Leading Well During the Busyness of Christmas
Tyler Reagin | December 20, 2017
Each year, the holidays shepherd in the busiest season of ministry for church leaders. Pastors and church staff members tip the scale seeking to balance programming, new church visitors, and the call to serve those struggling this time of year. The multitude of items needing attention can make it difficult for many to pour into the role of leading a congregation while giving adequate attention to their families and selves.
In my time as a pastor—and now working with many leaders around the world—I have found four themes that help shape my holiday priorities, despite the busy nature of the season.
Christmas is the same date each year, yet it often sneaks up on us. And if we’re not careful, we can even allow the season to sneak past us while we’re caught up in activities, even good activities, that accompany the season. I’ve learned to be intentional about slowing down and being present in the midst of the Christmas hustle and bustle for the sake of my family and my team. For my family, this looks like constantly reminding myself of the “why” behind the “what.” Why are we traveling? Why are we decorating the house and hosting friends? Why are we shopping for gifts? Questioning the intentions of our activities force us to slow down and rest in the purpose of the season.
For my team, resting in the holiday season looks like creating time and space for us to participate in life-giving activities together. Whether it be an office gift exchange, a potluck lunch, or a couple days of working from home, I want to creatively make way for my team to feel as if they can slow down and rest, even at their workplace.
We can afford to rest because Christ empowers us to look back and remember that he has finished the work. Jesus’ eternity-shifting words on the cross, “it is finished”, put an end to our striving and searching for God. From his birth to his resurrection, let’s remember the work he did.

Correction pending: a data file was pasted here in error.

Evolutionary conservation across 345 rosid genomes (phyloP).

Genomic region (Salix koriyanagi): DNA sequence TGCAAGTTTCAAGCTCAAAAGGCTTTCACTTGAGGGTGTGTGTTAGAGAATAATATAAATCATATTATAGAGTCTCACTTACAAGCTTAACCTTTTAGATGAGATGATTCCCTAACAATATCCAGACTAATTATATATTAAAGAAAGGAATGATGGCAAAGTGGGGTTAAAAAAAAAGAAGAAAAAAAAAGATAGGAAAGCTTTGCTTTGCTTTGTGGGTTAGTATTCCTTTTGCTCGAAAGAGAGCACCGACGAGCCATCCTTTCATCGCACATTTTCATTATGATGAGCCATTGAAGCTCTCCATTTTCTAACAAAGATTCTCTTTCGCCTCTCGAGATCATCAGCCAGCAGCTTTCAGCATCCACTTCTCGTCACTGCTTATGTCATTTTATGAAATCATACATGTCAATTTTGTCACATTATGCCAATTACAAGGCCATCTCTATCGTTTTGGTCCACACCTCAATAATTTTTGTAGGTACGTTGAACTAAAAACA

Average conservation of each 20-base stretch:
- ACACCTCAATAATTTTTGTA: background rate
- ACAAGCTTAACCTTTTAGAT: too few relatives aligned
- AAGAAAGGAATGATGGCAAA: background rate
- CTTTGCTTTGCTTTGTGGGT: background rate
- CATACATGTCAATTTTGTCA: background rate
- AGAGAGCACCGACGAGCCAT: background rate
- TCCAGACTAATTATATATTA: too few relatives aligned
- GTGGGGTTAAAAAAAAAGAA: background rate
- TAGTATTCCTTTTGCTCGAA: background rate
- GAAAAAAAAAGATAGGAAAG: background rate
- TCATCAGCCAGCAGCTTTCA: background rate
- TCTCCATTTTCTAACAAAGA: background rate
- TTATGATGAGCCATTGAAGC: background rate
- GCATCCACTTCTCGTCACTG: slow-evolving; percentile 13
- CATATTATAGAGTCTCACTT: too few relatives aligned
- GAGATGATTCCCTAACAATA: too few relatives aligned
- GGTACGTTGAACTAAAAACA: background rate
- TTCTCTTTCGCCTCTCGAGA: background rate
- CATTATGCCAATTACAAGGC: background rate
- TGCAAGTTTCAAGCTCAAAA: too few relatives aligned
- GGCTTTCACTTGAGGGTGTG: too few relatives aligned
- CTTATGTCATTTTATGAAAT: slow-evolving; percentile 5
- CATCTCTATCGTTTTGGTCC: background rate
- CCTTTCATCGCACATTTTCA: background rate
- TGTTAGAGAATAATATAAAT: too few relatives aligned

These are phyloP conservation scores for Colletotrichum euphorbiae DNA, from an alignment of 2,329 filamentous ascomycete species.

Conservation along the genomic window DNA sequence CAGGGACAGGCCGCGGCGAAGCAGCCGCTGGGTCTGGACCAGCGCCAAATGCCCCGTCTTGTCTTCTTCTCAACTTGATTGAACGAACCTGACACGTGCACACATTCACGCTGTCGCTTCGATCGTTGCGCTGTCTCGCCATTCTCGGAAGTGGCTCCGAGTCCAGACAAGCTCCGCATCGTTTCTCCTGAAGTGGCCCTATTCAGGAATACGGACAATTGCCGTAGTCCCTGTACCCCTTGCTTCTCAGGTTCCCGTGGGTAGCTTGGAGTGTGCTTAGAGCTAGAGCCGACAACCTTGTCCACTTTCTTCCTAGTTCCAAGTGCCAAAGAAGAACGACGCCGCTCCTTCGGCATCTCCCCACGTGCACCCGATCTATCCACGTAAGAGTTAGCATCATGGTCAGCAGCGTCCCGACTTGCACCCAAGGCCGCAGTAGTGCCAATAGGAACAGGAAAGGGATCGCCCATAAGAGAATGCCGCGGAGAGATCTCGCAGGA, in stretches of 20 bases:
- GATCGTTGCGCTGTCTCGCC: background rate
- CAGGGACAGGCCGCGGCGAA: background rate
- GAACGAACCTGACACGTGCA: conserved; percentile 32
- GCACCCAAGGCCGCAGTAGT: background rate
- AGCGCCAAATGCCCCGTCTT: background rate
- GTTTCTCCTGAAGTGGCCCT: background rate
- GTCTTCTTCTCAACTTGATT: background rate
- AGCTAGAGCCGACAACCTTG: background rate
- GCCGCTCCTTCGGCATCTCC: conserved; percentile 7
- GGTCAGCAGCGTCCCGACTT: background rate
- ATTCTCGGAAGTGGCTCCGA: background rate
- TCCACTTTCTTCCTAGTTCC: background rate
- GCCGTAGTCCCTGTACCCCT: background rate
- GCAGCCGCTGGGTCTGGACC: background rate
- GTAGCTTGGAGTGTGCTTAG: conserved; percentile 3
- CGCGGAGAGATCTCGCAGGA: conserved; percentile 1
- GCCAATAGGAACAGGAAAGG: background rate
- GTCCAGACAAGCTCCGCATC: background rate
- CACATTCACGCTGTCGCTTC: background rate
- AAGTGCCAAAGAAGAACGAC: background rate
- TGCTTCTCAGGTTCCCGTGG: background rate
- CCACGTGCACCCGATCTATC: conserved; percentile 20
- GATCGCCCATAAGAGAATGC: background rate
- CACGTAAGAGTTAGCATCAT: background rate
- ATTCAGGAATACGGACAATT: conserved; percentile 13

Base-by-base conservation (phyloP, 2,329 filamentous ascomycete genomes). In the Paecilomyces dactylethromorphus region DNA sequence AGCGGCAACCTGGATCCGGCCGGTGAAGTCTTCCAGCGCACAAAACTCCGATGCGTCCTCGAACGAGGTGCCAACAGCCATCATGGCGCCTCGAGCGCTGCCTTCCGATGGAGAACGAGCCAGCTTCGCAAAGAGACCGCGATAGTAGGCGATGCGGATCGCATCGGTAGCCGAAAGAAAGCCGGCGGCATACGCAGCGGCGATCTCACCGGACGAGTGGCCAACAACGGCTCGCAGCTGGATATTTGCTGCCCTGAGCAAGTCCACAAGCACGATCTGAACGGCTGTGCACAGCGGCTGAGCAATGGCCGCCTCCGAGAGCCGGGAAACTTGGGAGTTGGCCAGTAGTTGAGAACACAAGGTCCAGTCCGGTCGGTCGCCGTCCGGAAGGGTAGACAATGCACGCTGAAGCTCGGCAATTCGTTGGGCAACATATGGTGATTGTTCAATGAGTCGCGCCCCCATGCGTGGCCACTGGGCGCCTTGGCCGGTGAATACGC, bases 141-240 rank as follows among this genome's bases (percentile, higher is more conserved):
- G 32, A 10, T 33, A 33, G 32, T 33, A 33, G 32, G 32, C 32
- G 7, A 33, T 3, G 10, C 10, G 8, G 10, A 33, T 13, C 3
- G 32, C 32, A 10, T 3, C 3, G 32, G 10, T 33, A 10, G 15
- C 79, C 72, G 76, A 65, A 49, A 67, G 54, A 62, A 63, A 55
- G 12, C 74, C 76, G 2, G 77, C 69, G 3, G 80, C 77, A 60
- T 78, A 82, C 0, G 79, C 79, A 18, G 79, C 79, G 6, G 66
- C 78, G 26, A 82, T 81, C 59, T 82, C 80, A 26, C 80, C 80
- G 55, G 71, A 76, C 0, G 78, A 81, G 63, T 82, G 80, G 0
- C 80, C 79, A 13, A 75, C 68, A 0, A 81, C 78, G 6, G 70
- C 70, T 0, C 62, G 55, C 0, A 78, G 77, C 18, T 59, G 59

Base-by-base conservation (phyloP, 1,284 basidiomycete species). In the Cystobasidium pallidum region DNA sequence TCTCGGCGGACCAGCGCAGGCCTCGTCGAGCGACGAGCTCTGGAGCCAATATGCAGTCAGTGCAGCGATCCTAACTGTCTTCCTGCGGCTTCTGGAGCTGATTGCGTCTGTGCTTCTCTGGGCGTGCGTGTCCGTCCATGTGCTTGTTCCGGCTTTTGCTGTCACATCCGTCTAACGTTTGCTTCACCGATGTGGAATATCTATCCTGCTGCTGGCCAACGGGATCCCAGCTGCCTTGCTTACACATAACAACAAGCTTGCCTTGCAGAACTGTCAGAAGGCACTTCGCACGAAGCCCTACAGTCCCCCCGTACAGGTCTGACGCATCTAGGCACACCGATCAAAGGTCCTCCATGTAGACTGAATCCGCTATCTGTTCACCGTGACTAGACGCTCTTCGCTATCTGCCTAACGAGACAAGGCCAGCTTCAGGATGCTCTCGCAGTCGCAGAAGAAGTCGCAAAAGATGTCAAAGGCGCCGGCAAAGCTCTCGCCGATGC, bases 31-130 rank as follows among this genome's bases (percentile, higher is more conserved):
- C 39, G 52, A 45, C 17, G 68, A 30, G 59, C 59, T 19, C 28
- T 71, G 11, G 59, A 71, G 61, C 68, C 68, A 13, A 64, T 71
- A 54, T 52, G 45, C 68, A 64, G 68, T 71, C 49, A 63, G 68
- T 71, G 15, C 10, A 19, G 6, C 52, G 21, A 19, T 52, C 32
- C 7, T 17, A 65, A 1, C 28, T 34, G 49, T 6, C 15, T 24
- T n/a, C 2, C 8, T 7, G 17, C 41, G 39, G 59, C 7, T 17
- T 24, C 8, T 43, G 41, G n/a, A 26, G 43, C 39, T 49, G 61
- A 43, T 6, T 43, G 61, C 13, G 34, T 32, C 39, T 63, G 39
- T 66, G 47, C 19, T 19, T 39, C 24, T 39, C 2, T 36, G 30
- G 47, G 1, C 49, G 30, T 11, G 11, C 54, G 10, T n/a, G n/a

When we focus on the implications of God giving us himself in the form of a child, we remember that this season is a time to recognize the gift of his son and the freedom we have in him. This act of remembering fuels our faith and joy in the midst of this holiday season. As a leader, I aim to intentionally invite my team to join me in the practice of remembering. It’s not enough to just create space to slow down. The resting must lead to remembering.
Once we remember all that we have been given in the gift of God, we can then give to others with a heart that overflows with thankfulness. Giving is often at the center of many churches’ and leaders’ holiday agendas, but one thing I have learned is that we must receive from the Lord before we can give with gratitude.
Like a father who takes pleasure in seeing his son enjoy gifts from him, so does God take pleasure in seeing us joyfully and humbly receive from him. This season, receive the abundance God has for us in Christ, such as His grace, mercy, joy and peace.
Finally, accompany God in his mission of restoration and redemption by extending those God-given gifts to others. Many people experience a wide range of emotions during the holiday season, and it is easy to appeal to the joy of the holidays, but consider how you can help the hurting by giving your gifts away. I want to challenge my team by giving in a truly sacrificial way. Put simply, give in a way that hurts.
It is easy and comfortable to give a materialistic gift to a friend, but aim to give the gift of grace to a family member that has hurt you, or give more time and energy to a struggling teammate. These more difficult acts of giving are often the root of restoration for a teammate, family member, or even yourself.
As you lead in the midst of the busyness that accompanies the holiday season, be sure to make much of Christ by resting with him, remembering what he’s done, receiving what he’s given, and restoring what he loves.
Grateful to lead with you,